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Many people leave their estate to family members, but without children of her own, Dr. Alice Ma says she’ll be leaving her estate where her heart is, with the hematology fellows, a group she fondly considers her own. Dr. Ma’s bequest will go to training in nonmalignant hematology.

Dr. Alice Ma
Dr. Alice Ma

A legacy gift is an enduring way to express gratitude and faith in future generations. It can provide future support for special areas of interest, and often, make a gift larger from assets accumulated over a lifetime. For Alice Ma, MD, professor of medicine in the division of hematology and oncology, and director of the hematology fellowship program, a bequest to nonmalignant hematology will sustain fellowship level training.

“I am most passionate about medical student education, but as I considered where I could make the most difference, I decided the fellowship level is where I could have an impact. UNC has done this so well for so long that I knew I wanted to use my estate to continue the tradition in whatever way that it can.”

Need for Nonmalignant Hematology Training

Nearly every specialty has patients with bleeding or clotting disorders or with disorders of blood counts due to non-malignant causes. Medicine recognizes that retention in academic hematology is declining, while a quarter of the nation’s practice-based hematologists are expected to retire in coming years. Ma says adequate training must be maintained in order to treat patients with non-malignant blood disorders.

“If we don’t continue to support fellowship training in nonmalignant hematology, we’re not going to have doctors who are capable of providing nonmalignant hematology care. This is really important because we study the blood that is not cancerous; we take care of patients with clotting and bleeding disorders, with anemia and low platelets. Without our expertise, patients with sickle cell disease don’t get adequate care; without our expertise, patients with hemophilia don’t get subspecialty level care. At the same time, we help patients understand why they have a blood clot, and if a particular condition will be passed to their children. They want to know their risk for having another clot, and why they have to stay on a blood thinner.”

According to Ma, UNC’s level of training is becoming harder to find in a standard hematology-oncology fellowship and is one of only a few places with subspecialty training, supported by UNC’s nationally recognized Hemophilia Center, Sickle Cell Center, and Hemostasis Thrombosis Center, which are central to implementing patient care and research missions.

 

Coagulation Made Easy
Page 1 of Dr. Alice Ma’s lesson known as COAG Made Easy.

“We provide subspecialty level care to patients who are undergoing transplants, cardiothoracic surgery and vascular surgery. Consultation requests come from neurosurgery asking how to help the patient who has a brain tumor, who just had a stroke, who needs to be on a blood thinner, or needs to have cardiac surgery but has an allergy to Heparin. These are all consultations that we provide to our surgical colleagues and the patients that they care for. Without our level of care, the care of the surgical patient isn’t optimal.”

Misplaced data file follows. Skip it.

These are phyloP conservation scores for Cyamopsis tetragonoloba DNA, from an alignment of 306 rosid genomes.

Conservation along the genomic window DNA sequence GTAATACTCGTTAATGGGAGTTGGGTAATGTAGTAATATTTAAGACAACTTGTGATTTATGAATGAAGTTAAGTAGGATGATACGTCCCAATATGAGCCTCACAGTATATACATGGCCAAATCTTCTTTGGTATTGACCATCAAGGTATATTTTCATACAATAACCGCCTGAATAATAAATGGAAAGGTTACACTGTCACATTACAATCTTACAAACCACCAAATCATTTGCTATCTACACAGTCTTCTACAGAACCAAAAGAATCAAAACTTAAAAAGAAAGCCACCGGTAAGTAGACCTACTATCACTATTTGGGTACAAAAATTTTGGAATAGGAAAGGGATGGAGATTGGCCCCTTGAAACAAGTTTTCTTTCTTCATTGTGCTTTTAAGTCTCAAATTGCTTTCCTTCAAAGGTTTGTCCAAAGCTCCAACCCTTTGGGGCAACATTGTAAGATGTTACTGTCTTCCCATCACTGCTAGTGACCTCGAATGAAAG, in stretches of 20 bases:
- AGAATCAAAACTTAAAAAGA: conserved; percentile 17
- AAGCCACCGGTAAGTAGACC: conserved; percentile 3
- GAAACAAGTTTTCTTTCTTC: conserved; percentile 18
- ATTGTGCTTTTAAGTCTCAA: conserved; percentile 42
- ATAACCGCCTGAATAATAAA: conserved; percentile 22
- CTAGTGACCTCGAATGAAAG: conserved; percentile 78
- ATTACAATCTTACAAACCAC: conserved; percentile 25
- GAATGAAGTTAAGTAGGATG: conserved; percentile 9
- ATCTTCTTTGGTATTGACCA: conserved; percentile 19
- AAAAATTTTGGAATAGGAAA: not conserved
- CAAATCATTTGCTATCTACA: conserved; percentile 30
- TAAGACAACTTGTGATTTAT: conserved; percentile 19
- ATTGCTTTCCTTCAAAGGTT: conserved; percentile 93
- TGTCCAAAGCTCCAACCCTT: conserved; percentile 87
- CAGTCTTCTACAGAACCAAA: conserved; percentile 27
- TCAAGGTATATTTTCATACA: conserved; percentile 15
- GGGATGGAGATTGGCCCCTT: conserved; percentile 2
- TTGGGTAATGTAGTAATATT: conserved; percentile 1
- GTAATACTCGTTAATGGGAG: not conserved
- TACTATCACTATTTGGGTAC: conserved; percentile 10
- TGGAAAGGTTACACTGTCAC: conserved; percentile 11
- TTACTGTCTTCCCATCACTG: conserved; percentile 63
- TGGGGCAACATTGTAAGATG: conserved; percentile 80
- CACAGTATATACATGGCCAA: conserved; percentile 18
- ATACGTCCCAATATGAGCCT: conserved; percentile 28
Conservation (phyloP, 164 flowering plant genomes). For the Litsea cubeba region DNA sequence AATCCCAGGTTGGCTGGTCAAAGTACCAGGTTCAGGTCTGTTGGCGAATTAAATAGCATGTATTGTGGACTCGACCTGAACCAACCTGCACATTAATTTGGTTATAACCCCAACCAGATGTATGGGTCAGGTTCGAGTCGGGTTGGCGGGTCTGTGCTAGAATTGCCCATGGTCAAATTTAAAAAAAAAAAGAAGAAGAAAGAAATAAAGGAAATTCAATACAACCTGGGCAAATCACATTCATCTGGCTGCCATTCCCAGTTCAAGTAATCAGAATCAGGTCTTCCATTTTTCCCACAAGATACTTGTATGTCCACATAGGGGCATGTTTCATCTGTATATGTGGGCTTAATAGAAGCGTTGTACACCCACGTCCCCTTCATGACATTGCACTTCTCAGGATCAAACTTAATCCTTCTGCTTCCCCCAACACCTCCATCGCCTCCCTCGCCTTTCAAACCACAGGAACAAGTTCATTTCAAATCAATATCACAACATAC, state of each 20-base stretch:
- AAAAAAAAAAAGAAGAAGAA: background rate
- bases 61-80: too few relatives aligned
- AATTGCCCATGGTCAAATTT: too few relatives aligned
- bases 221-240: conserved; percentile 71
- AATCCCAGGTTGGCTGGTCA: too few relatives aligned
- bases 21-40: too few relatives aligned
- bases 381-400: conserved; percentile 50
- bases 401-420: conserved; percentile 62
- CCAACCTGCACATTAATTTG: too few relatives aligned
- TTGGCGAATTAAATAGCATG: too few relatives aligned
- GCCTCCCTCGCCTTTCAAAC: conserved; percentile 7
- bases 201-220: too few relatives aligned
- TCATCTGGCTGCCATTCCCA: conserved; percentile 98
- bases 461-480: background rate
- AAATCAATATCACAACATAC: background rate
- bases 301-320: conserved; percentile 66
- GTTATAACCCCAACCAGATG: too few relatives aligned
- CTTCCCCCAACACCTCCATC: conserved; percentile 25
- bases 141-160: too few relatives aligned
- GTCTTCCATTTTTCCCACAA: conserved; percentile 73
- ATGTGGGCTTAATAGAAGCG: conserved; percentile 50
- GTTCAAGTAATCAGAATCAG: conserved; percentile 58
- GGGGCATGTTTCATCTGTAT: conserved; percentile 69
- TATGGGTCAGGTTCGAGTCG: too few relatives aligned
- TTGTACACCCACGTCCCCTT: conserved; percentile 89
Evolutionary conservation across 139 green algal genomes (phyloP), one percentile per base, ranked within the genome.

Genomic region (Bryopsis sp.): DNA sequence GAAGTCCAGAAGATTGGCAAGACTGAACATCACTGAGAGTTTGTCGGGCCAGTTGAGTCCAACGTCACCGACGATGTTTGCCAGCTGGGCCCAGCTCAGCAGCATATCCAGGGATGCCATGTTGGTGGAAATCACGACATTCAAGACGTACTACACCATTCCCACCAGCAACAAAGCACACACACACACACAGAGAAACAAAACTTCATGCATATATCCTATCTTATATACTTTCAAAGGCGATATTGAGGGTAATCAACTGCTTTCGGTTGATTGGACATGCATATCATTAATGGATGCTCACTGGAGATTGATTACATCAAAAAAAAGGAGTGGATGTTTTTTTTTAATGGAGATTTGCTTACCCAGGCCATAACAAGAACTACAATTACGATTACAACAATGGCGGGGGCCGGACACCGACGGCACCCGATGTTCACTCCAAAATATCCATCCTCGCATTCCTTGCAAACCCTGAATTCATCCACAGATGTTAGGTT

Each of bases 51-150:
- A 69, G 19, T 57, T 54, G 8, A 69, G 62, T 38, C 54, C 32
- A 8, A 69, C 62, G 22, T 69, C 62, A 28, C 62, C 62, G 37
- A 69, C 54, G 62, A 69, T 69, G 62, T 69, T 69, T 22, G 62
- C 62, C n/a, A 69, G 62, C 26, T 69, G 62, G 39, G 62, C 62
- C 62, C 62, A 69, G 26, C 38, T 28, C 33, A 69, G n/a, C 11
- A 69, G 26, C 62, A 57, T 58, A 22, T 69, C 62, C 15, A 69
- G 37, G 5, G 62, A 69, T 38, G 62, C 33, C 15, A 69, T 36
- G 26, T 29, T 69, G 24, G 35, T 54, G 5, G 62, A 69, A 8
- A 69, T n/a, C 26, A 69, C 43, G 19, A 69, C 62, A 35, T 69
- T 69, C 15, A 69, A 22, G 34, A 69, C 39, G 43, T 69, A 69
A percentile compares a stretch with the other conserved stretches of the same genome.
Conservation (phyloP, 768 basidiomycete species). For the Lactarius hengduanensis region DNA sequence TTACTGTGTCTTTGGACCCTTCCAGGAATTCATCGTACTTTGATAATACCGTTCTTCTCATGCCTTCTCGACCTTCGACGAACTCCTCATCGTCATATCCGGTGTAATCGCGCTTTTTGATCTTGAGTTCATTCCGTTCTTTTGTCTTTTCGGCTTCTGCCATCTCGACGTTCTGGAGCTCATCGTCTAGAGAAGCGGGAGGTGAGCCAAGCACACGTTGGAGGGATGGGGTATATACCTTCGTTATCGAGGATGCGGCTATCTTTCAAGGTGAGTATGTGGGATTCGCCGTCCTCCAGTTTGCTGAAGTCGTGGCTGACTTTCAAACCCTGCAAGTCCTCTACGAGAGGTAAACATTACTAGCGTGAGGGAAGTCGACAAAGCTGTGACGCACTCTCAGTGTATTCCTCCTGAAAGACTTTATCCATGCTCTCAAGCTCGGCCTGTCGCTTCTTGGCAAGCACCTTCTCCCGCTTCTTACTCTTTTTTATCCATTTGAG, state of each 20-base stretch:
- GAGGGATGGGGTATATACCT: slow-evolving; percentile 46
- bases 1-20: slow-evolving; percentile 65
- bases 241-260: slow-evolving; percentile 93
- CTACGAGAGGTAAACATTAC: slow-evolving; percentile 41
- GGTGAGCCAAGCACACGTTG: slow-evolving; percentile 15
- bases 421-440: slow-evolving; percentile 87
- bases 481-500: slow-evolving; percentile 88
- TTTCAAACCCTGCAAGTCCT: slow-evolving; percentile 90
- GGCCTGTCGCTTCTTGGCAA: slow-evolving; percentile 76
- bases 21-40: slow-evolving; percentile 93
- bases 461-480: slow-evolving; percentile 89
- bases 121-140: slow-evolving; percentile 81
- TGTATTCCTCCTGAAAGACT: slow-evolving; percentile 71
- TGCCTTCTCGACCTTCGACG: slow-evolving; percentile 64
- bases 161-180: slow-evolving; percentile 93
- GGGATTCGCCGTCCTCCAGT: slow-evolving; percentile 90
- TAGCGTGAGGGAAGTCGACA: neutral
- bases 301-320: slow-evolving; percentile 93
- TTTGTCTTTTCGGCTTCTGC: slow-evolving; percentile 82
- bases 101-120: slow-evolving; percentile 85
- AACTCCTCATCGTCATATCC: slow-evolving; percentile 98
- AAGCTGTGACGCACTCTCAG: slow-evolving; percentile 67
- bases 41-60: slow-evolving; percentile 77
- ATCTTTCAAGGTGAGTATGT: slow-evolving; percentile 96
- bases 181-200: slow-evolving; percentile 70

Give a Man a Fish or Teach a Man to Fish

The fishing analogy best explains her passion for teaching and how it extends her reach. “When you take care of a patient, you take care of one patient. But when you teach 10 people how to care for the patient, you are taking care of 10 patients because those students will put their learnings into practice.”

Ma regularly receives emails from people around the world who use her techniques, algorithms, and slide decks for teaching COAG Made Easy. When one student, shadowing a UNC anesthesia professor made the connection that Dr. Ma had taught the professor years before, she was surprised he could still draw the COAG cascade 11 years later.

“If I ever have an obituary someplace important, it will be because I’ve taught in a very simplified way the coagulation cascade to potentially a 100,000 people, and they’ve learned it in a way that even an anesthesiologist can remember 11 years out, even when it’s something that isn’t used every day.”

But one teaching memory will always fill her with pride. It was the time a medical student in her first week saved a patient’s life by noticing a constellation of symptoms she had learned from Dr. Ma.

“She said I heard your voice in my head saying if you see a patient with these symptoms, then you have to think about the diagnosis of thrombotic thrombocytopenic purpura (TTP) and you have to call hematology and start plasma exchange. This brand new third year medical student called us over the 4th of July weekend, and that patient is alive today because of this medical student, and because of what I taught her. That’s as close to immortality as I’m ever going to get.”

To learn about planned giving, contact Director of Development Beth Braxton at beth_braxton@med.unc.edu.